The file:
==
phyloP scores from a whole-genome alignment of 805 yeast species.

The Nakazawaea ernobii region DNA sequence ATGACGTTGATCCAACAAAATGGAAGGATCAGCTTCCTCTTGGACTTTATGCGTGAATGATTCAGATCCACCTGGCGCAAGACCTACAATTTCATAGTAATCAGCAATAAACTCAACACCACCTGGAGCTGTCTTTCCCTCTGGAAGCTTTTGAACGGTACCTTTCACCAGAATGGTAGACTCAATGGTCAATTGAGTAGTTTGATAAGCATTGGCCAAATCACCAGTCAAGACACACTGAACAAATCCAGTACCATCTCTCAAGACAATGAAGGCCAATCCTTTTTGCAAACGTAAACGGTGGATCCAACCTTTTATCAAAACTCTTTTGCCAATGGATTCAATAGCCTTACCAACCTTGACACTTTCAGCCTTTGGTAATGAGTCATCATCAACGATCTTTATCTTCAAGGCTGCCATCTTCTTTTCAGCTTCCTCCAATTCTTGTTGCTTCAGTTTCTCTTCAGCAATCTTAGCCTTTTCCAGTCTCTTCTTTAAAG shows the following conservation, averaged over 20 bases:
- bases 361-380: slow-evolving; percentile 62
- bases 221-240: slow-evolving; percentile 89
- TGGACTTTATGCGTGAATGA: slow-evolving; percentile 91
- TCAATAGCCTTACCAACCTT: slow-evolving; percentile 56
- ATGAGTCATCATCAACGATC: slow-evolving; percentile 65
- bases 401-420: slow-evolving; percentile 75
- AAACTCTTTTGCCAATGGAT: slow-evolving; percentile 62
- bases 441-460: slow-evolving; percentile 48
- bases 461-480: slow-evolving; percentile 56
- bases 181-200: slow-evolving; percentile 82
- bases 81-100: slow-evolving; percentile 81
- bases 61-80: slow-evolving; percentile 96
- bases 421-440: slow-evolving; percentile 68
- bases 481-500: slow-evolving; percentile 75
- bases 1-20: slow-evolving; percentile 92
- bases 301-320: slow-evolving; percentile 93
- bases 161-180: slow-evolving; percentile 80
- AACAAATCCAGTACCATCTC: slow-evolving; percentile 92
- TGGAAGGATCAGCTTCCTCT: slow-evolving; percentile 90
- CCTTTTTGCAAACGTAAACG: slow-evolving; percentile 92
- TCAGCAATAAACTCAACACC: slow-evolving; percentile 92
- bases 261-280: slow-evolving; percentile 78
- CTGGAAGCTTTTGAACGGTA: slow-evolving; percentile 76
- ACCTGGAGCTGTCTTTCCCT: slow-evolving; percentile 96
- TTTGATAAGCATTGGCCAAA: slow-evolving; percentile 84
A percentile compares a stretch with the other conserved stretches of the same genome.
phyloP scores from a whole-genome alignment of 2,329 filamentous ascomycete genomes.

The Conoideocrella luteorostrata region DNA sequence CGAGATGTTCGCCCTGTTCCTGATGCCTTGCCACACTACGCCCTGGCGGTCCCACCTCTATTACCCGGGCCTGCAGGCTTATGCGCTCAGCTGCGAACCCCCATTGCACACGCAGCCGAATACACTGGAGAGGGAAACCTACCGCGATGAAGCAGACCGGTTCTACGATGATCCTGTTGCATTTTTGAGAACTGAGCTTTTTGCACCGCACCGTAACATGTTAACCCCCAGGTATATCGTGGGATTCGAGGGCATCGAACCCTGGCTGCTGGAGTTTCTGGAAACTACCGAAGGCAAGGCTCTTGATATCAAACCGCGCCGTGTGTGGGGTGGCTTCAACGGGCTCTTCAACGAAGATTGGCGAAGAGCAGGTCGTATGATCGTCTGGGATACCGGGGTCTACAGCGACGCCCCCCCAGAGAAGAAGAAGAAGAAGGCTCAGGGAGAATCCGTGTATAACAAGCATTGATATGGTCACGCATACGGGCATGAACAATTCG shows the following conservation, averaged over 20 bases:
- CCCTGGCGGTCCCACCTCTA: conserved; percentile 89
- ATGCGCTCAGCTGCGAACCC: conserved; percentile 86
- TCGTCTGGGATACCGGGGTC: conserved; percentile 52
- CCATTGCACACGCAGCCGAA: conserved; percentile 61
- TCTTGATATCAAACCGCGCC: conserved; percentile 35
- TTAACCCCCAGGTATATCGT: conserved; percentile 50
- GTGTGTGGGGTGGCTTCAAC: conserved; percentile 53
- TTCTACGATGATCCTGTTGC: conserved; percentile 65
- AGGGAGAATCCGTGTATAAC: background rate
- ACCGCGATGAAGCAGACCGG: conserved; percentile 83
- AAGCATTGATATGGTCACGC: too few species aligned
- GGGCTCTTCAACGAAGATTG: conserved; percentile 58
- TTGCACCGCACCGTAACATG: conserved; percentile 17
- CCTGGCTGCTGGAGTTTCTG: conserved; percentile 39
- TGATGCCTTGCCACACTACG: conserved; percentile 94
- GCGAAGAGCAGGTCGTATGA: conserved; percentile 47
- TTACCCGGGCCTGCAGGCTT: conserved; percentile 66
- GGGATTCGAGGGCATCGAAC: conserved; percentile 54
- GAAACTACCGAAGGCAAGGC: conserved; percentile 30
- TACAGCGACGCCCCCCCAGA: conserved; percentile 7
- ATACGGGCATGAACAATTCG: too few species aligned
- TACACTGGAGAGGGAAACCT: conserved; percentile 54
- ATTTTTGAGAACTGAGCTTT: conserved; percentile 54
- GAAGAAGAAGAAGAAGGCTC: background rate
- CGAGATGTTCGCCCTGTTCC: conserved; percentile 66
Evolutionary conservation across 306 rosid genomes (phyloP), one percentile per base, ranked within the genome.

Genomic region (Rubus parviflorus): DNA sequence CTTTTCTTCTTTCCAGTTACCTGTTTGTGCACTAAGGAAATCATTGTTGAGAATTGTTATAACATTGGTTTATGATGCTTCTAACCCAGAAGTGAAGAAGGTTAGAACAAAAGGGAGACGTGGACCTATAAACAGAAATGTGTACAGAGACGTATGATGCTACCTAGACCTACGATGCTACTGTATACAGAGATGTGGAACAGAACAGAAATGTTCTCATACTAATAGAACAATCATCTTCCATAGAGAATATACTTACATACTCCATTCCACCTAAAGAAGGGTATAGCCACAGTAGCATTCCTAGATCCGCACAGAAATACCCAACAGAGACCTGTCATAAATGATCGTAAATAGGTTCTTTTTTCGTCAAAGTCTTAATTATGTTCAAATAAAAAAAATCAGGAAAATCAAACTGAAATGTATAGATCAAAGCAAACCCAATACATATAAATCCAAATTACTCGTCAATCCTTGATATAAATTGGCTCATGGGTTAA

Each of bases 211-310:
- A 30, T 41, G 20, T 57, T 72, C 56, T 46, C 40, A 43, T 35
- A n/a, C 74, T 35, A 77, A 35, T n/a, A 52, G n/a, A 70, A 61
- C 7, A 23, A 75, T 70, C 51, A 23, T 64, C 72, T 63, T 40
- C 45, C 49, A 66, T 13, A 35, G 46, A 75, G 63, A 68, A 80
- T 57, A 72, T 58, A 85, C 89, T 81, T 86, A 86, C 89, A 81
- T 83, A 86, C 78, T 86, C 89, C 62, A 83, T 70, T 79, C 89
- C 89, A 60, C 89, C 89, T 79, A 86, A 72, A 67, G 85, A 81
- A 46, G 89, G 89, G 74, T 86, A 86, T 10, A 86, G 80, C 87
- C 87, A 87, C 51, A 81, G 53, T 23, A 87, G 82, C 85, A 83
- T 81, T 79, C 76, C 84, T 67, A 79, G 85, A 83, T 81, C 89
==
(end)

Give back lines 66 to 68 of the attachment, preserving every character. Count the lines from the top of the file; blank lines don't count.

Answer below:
- A 46, G 89, G 89, G 74, T 86, A 86, T 10, A 86, G 80, C 87
- C 87, A 87, C 51, A 81, G 53, T 23, A 87, G 82, C 85, A 83
- T 81, T 79, C 76, C 84, T 67, A 79, G 85, A 83, T 81, C 89